Why Paid Fastpass Is Likely Inevitable

Why Paid Fastpass Is Likely Inevitable


It's without a doubt Disney has teams of people working on what parts of the business can withstand price increases. It seems like every week there is a price increase going on here, there, and everywhere. And while price increases are generally expected, as you cannot expect Disney to continue to invest in their parks (like spending $1billion on Star Wars: Galaxy's Edge) without that cost being passed onto all of us who enjoy it. Don't get me wrong, there are price increases on certain things that bother me personally, like $3.50 for low quality Dasani bottled water. But, Disney have a problem that we all wished we had when owning a business - too much demand. Disney's strategy is to increase prices to reduce the crowds and try to spread out guests to lower seasons.

While we all have of our own thresholds of whether Disney World "is worth it", I've never (yet) come away thinking that I was ripped off. As I said previously, some of the beverages, cocktails and merchandise (for me) is starting to hit that mark though. On my most recent trip I actually spent quite a bit less money overall because some of the prices are just beyond comprehension.

That brings us to an area that Disney must be itching to monetise (and haven't fully yet) - and that's Fastpass. Disney already monetise Fastpass at both Disneyland California and Disneyland Paris.

The Other Disney Parks

At Disneyland California they have a "maxpass" system. Here you have the old Fastpass system where you walk to the attraction, and then scan your ticket for your return time. If you pay for the Maxpass, which costs $20 a day per person, you can make those Fastpass bookings from your phone without needing to go up to the attraction. So while you're not technically buying Fastpass with it, you're paying for the convenience factor, which is why it's not hated.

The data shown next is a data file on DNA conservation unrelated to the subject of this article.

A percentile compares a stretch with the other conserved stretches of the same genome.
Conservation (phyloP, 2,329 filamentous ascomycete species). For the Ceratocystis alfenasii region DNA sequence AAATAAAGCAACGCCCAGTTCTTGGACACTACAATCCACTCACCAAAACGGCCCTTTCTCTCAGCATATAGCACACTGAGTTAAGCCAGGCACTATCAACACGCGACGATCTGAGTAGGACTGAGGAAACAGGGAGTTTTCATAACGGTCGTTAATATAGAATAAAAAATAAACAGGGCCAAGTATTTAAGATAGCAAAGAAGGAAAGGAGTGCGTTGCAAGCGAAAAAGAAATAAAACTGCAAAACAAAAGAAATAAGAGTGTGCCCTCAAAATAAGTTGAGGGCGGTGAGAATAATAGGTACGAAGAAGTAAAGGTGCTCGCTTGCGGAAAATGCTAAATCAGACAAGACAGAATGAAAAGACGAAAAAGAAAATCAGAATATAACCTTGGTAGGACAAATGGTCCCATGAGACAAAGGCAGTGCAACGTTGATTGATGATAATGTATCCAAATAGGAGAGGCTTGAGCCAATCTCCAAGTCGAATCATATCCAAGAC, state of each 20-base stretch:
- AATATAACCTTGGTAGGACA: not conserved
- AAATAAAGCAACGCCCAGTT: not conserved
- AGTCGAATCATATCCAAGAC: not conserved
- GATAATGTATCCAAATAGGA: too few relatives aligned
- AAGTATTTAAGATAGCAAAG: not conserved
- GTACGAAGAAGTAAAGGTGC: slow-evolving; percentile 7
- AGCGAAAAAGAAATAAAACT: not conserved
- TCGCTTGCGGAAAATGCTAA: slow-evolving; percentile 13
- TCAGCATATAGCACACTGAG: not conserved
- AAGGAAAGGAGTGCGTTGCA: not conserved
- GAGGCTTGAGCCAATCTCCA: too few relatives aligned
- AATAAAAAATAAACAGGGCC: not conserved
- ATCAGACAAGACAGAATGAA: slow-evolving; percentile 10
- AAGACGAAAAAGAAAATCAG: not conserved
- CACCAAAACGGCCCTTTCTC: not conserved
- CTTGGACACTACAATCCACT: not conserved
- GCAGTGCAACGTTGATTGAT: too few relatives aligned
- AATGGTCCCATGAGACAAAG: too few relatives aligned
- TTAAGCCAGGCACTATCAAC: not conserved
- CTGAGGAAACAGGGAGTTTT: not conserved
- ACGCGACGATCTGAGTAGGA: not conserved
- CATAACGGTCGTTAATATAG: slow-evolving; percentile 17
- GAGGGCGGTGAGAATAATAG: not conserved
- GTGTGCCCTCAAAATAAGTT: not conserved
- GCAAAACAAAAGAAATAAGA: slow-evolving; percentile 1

At Disneyland Paris, Fastpass works the old way, too. You go up to the attraction, scan your ticket to get your return time. However, they have paid options that give 'speedy access' to attractions on top of Fastpass. It's a little more complicated due to the categories of attractions, but prices start for one category that gives you one time Fastpass access to Ratatouille, Peter Pan's Flight & Buzz Lightyear Last Blast which costs between £26-£40 depending on the season, all the way up to unlimited Fastpass access for all attractions for between £105-£131 depending on the season per person, per day. That's pricey.

Will They, Won't They?

If (but most likely when) Disney pull the trigger on offering a paid Fastpass option for Walt Disney World, they'll likely mimic the Disneyland Paris setup. When that trigger is pulled, there will be a massive amount of backlash. It'll likely be on a scale we've never seen before. Disney know this, why is likely why it's not been done already. However, I'm sure they've done the math and when they've exhausted other price increases to increase revenue, Fastpass will be ripe for monetising.

Fastpass Isn't Really "Free" Now

I know Fastpass+ is marketed as "free", or "included with your ticket", and we have for a long time accepted that. However, nothing is free. It's priced in. The same way that Memory Maker started to be included in our tickets, but a lot people didn't notice the price went up quite steeply when that happened. It's not free, it's priced in. Disney now have a track record of taking away "free" or "included" perks and start charging for them, just look at resort parking.

It's Already Happening

Disney has been dipping their toes in the water with paid Fastpass options already - and you might not have even noticed. For a premium, Disney tested out selling 1-day tickets with 3 Fastpass attractions included, and if you stay at concierge level at a deluxe resort or villa, you can actually buy another 3 Fastpass without tier restrictions for $50 per person, per day.

Your 3 Will Likely Stay

While I think they'll keep the 3 Fastpass everyone gets included with their ticket, they'll either have to limit the "free" Fastpass allocation to add a paid option, or add more into the mix, which could result in a longer Fastpass lines. The math and planning that will likely going into this sort of decision is fascinating, and it's a shame we never really get any insiders explaining their train of thought or how they come to their conclusions.

However, it may not happen this year or next year, but a paid Fastpass option is going to be on the table.

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